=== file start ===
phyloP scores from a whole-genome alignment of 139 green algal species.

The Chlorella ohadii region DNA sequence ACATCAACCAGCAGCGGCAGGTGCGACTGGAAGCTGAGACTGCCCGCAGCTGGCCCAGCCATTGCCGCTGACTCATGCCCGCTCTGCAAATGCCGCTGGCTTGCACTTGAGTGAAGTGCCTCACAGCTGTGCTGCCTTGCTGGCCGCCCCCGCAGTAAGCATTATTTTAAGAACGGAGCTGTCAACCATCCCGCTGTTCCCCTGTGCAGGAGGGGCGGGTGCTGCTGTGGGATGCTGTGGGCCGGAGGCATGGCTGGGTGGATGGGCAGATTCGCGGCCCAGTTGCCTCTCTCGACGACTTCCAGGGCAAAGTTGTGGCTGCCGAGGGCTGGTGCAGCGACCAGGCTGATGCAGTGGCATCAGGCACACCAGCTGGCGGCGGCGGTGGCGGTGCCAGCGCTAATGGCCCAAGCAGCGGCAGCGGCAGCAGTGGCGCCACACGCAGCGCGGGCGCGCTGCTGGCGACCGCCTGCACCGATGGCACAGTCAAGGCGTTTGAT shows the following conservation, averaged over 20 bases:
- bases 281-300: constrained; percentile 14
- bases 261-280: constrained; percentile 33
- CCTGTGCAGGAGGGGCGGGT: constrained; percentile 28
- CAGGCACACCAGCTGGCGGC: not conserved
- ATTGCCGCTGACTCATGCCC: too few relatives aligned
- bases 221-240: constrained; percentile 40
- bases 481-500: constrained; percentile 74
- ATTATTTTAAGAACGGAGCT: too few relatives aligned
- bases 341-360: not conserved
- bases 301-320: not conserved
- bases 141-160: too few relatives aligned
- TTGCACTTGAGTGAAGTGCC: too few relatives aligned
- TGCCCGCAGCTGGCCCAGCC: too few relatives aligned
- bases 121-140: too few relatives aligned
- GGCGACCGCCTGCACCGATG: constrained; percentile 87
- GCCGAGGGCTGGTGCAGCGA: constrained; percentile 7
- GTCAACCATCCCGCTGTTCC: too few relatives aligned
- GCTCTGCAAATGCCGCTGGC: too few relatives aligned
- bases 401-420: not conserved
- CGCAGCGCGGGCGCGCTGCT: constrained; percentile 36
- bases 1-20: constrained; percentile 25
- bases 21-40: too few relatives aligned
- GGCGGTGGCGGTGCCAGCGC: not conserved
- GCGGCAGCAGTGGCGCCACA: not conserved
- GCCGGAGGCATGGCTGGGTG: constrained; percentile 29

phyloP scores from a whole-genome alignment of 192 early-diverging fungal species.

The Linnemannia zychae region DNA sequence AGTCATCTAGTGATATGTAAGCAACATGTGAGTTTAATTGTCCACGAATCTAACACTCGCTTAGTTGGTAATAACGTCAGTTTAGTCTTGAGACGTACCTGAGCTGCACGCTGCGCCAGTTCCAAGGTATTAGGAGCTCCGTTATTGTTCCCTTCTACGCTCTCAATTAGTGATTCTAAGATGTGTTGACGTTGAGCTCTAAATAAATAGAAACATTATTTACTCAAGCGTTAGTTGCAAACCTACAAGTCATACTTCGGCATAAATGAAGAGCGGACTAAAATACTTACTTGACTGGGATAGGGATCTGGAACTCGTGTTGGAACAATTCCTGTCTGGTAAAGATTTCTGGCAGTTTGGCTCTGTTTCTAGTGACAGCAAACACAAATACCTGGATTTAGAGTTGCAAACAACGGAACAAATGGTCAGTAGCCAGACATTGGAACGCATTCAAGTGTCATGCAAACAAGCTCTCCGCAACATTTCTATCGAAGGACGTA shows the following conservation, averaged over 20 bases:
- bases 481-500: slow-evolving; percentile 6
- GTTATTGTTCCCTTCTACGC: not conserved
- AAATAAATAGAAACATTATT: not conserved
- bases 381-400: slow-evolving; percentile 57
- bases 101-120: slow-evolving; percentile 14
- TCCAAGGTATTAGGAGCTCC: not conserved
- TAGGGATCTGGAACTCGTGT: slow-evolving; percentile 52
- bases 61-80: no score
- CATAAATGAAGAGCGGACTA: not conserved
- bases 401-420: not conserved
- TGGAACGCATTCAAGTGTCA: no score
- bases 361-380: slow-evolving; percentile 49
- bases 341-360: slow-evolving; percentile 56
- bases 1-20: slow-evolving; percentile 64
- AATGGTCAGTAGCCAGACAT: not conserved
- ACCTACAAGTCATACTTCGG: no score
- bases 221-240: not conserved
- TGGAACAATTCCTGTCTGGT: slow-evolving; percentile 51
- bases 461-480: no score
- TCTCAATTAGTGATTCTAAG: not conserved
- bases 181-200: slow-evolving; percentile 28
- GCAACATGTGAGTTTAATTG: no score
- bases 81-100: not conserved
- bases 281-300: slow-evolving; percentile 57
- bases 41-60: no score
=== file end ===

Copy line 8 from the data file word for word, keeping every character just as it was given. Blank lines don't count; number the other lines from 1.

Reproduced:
- bases 221-240: constrained; percentile 40